What three words best describe you?
Thoughtful, Funny, Kind. Oh no, that's my Tinder profile. Messy, Inappropriate, and driven.
Tell us about your illustration style, what do you try to convey in your work?
My illustration work is about people. Ordinary, everyday experiences in people's lives. Obsessions, interests, hangups. I eavesdrop. A lot. And write down what people do and say in my little black book and store them for the right moment, often splurging them out on my Instagram.
You're the maker behind our Brighton Rock postcards and pier boards - can you talk us through them?
They are based on the traditional British postcard, but with today’s angle. The scent, Brighton Rock is about the seaside as an experience, and part of that is to make people laugh, to surprise, be fun, and to give a feeling of warmth and kindness too. The nature of how we live and see things today means the old sexist jokes from the ‘Carry-On era postcards are well and truly out of the picture, in every sense of the word, but the seagull, for example, is still naughty, and hopefully relatable. Because we’ve all met one of those aggressive fuckers with the piercing eyes.
What's your favourite thing about Brighton? Do you have a memorable anecdote for us...?
Being at uni, and helping my friend climb up the drainpipe into his first floor flat, after a fancy dress party because he’d lost his keys. He was dressed in a ‘sexy' Rambo outfit, comprising of a camouflage mini skirt, crop top and black platform heels. There he was, gripping onto the drainpipe with all his might, 10 feet off the ground as it swayed gently under his weight, with his mini skirt flapping in the breeze, and a bottle of beer in one hand, singing the Rocky theme tune and trying to climb through the bathroom window. The image will never leave my memory.
What advice would you give to a budding illustrator/author?
Find your own voice. Identify what you love, what interests you and do it. This will give your work true authenticity. People can feel that. Don't wait for work to come to you, or you might be waiting forever. Start your own thing, live and breathe it. Write things down as they occur to you, make something. Anything, and keep doing it. for the love of it, not for recognition. And the work will follow.
If you could only read one book for the rest of your life, what would it be?
Danny, Champion of the World, by Roald Dahl.
You're hosting a dinner party - who's at the top of your guest list?
Where is the most unusual place you've found inspiration?
I think all my best moments of inspiration have been unusual because they always seem to come totally out of the blue. When my mind is relaxed, and I’m not asking for an idea to come. If you chase them too hard they run away. It’s like when you're lying in bed in the dead of night, and you can barely see the shapes of things, but if you look slightly to one side of something, you can suddenly see it much more clearly. (If you haven't tried this, you must, it really works) Inspiration is like this. If you look too hard at it, it fades. Look away a little, and out it pops. You can still be sitting at your desk, but you’ll be working on one thing when the idea for another comes to you.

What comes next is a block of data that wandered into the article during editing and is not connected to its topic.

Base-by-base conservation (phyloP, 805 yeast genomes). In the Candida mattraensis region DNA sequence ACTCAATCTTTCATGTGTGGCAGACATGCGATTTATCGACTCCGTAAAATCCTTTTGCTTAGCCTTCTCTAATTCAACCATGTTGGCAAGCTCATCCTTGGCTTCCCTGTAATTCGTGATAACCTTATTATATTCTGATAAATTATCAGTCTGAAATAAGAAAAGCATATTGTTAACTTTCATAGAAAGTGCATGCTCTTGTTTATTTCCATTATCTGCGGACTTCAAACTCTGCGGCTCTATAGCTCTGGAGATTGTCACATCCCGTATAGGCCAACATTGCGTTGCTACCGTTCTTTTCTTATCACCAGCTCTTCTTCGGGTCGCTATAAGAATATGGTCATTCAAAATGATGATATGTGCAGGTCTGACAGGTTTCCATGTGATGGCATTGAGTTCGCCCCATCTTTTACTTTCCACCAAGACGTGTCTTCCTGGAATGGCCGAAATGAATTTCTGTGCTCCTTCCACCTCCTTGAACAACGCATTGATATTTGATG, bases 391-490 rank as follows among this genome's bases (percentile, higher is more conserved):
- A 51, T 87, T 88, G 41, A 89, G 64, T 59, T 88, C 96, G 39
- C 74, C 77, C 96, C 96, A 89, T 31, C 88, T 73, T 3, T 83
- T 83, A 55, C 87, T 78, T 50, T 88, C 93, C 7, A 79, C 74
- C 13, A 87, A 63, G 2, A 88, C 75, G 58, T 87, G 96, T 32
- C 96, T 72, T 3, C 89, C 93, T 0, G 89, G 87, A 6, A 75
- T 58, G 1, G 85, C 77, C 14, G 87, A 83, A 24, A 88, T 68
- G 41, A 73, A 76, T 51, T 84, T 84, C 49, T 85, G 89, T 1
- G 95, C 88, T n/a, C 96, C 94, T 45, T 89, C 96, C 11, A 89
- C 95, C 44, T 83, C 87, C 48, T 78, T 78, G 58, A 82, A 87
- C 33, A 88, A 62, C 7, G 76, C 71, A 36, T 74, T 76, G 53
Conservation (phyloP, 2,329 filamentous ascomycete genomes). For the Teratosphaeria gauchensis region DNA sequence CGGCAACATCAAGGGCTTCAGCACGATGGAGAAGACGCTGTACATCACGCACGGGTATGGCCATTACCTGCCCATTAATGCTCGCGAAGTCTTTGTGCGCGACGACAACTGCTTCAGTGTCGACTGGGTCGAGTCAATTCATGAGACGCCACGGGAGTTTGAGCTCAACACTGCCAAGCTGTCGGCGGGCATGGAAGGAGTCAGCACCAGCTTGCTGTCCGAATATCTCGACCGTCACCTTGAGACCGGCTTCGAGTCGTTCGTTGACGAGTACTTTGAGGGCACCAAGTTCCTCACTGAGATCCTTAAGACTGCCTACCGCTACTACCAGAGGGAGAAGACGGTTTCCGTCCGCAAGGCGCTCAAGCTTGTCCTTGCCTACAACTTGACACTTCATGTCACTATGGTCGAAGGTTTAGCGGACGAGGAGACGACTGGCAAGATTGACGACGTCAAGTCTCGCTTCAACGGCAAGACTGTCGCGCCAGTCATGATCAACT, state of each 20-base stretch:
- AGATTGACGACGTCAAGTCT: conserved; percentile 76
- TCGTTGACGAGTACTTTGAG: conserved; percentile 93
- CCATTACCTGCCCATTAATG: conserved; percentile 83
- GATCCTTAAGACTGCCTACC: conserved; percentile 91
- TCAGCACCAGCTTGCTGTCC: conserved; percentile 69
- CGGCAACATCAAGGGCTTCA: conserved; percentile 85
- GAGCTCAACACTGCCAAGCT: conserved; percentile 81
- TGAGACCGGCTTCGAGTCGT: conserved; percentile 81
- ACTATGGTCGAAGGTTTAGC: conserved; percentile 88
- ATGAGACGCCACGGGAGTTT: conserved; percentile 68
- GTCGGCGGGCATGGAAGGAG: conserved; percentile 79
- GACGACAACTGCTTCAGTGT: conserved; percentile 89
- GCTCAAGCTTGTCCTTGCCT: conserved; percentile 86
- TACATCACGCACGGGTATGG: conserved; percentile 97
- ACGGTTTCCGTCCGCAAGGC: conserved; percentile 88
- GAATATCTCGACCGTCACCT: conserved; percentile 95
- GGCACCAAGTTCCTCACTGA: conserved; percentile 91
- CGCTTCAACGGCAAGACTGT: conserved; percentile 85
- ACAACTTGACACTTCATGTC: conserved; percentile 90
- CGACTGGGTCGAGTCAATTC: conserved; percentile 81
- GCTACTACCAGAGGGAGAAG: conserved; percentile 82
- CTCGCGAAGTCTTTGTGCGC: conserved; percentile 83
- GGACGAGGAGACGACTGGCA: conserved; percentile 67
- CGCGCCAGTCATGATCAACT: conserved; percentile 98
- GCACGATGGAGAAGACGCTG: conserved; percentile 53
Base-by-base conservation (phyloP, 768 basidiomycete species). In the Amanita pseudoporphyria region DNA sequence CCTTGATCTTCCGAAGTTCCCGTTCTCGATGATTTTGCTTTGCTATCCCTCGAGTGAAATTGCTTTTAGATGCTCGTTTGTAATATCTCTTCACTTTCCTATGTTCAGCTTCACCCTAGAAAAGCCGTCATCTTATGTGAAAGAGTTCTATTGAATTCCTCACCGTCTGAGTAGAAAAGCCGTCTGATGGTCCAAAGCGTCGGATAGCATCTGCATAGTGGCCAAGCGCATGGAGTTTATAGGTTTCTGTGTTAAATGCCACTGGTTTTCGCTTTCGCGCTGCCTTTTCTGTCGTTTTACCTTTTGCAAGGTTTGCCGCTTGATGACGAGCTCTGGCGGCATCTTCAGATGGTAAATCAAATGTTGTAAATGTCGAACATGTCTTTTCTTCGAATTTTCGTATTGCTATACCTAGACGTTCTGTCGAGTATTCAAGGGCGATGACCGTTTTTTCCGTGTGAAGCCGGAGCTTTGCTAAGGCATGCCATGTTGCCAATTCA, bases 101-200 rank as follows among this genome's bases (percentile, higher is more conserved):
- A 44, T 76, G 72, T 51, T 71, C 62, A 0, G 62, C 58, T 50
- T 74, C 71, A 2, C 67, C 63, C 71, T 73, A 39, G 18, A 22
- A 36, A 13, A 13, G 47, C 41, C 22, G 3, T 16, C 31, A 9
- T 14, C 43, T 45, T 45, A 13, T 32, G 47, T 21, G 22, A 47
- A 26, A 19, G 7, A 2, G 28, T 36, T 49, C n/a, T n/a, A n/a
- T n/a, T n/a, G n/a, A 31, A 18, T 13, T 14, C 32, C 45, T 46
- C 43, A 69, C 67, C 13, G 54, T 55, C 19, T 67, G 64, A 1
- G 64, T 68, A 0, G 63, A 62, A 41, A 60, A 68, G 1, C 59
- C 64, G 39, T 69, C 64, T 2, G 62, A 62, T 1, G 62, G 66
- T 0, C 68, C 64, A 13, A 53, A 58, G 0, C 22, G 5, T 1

Is there a smell that holds significance to you or reminds you of a particular point in your life?
Erm, I have 3! Bees. A beehive. My Dad kept bees. He brought honeycomb home sometimes and we ate it fresh in the garden. In the sun. And now, when I cycle to my studio I often smell a hive as I go over the river. I don't know where it is, but I know it’s there, and I think it’s wonderful.
I also love turpentine. The real stuff in bottles that you buy in the art store. It's spectacular. It’s my Foundation course I did at South Nottingham College. The best art course I ever did. wonderful teachers, amazing friends and artwork 9 am - 8 pm every day for a year, we always drank sangria at a little live Spanish bar and danced every Friday afterwards...
And proper Tipp ex. It reminds me of sniffing it in Geography class at school, to curb the boredom. I use it daily in my work too. I adore it. If I could have something that contained beeswax, turpentine and Tippex I’d be happy forever.
What do you want a fragrance to express about you?
I am not sure about that. I have an ultimate goal with a perfume though: I know that I want it to represent me. I want the smell to be ‘my’ smell. To my friends, to my family. I left my jumper at a friends house a few weeks back, and their little girl knew it was mine from the smell. I liked that. I think that’s all I want. An olfactory identity, which remains even when I’m not there. (As long as I don't strike dread into the hearts of everyone I come into contact with, then the smell would remind them of horror, but I’m going to assume/hope, that the olfactory memory triggered is a pleasant one...)